Monthly Archives: February 2017

Job Rejections

1.”Why don’t employers tell you the real reason they’re rejecting you?”

Often it’s simply because they don’t have time. Providing thoughtful feedback takes time and energy, and employers usually have hundreds, if not thousands, of applicants to get back to. Plus, the reason for the rejection may be hard to convey diplomatically, and few hiring managers want to take on the awkwardness of explaining, for example, that you didn’t seem sharp enough. And some employers even have companywide policies not to give feedback to rejected candidates, out of concern it could cause legal problems if it’s misinterpreted.

2.”I was really qualified for the job but got rejected anyway. Can I ask them to reconsider?” 

No. It will come across as thinking that you know better than they do about what qualifications they’re looking for. It’s possible that your qualifications aren’t as strong as you think they are – or maybe they are, but other candidates were stronger, since employers often get dozens or even hundreds of highly qualified applicants for a single position. Even if you think the employer made the wrong call, challenging it will make you look a little naive and out of touch

3. “I keep getting rejection letters that praise my qualifications.”

You may be wondering, if you’re so great, why you keep getting rejected. See above; it’s almost certainly a form letter. Most employers include some vague praise in rejection form letters, in an attempt to be kind. It might be a misguided attempt, but people also complain if rejections are too blunt or utilitarian. It’s hard, if not impossible, to write a rejection letter that will please everyone.

4. “I received a rejection the same day I applied. Did anyone even read my resume?”

If you applied using an online application system (as opposed to simply emailing your resume and cover letter), it’s possible that you didn’t have a particular qualification that the system is programmed to screen for, or that there’s some other reason for the quick rejection, like that you’re marked ineligible because you applied previously. But it’s also possible that a human did review your materials; resume screening tends to be a very quick process, and human screens will usually know in a minute or two if they’re going to reject you. That might sound like you’re not getting much consideration, but people who look at hundreds of resumes get pretty fast at processing them accurately.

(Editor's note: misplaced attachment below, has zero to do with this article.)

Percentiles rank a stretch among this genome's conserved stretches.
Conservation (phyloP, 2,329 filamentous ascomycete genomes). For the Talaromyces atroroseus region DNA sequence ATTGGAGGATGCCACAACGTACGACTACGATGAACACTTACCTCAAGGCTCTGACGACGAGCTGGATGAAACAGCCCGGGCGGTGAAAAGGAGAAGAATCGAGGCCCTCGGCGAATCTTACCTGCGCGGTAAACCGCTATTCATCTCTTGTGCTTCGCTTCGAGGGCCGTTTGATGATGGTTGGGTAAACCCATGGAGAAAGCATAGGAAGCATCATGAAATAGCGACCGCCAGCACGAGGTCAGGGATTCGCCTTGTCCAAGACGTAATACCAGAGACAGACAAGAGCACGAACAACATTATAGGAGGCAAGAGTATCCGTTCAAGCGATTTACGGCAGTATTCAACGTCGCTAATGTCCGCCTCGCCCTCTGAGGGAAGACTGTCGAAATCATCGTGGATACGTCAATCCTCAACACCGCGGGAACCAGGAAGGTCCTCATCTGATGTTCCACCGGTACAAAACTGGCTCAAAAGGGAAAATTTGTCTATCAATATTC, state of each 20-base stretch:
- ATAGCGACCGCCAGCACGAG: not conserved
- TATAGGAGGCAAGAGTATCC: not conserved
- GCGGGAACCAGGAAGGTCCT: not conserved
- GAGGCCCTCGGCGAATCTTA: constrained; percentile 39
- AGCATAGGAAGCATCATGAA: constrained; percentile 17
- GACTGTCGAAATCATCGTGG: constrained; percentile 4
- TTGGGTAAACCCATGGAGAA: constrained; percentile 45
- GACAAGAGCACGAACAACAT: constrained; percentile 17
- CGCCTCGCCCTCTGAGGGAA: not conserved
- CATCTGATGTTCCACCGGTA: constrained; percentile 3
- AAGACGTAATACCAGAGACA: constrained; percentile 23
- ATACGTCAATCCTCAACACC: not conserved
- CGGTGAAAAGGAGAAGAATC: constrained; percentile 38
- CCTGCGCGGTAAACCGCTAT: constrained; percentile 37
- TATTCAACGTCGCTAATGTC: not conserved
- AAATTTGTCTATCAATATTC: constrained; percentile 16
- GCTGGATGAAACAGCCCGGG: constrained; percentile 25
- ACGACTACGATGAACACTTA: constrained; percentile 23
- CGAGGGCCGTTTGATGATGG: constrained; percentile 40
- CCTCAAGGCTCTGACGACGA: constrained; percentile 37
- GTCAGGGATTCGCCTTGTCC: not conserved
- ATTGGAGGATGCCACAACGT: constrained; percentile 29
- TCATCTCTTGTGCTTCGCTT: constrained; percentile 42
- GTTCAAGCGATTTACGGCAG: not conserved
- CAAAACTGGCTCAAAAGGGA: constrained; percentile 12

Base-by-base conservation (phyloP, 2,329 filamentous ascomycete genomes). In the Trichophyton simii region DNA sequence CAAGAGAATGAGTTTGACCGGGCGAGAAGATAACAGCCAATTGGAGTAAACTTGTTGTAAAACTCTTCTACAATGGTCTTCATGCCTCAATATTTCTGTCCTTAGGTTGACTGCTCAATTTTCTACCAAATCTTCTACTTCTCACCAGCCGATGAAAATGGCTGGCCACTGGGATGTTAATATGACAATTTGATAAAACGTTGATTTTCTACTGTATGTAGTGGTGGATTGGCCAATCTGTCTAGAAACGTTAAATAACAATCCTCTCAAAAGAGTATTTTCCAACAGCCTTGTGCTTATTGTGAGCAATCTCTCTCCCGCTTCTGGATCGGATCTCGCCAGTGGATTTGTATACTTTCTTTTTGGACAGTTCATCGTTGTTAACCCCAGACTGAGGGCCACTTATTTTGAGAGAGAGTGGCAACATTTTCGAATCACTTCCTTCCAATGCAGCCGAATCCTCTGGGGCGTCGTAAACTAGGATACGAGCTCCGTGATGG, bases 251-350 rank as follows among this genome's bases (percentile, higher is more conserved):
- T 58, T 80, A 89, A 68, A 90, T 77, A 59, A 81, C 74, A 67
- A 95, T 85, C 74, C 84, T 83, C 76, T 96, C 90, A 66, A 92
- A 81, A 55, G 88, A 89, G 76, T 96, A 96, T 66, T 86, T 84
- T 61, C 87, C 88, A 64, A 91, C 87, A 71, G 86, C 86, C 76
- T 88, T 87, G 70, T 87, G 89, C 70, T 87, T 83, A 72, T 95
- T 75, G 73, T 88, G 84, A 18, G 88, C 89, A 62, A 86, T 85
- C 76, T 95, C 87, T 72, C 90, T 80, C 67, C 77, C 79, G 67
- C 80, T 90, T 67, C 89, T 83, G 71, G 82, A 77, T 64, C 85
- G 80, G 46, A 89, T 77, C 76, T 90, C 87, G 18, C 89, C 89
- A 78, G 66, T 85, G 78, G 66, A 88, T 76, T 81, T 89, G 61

5.”I was rejected but they encouraged me to apply for other openings. Do they really mean it?”

 They might! Sometimes that’s part of a form letter and the employer is saying it to everyone, but sometimes it’s a personalized request to you. There’s no harm in taking them at their word and trying again.

Job search tips for recent graduates

1.Prepare for interviews NOW

You need to seriously brush up on your interviewing skills! You won’t be able to wing it. Practice answering the tough interview questions out loud, not in your head. Questions like: What do you know about our company? Why should we hire you? Tell me about yourself and the many “Tell me about a time when …” scenarios. You only have one shot at winning over the interview team, so prepare and practice now!

Your first job is only your first step. You will change jobs, careers and companies many times throughout your career. But the biggest challenge at this point is landing a job without a lot of experience. You need work experience, so any job is better than none. And if you don’t love it, at least you know what you don’t want to do. There’s no such thing as the perfect job; keep an open mind and take note of what you don’t like so you don’t make the same mistake twice.

2.Audit your social media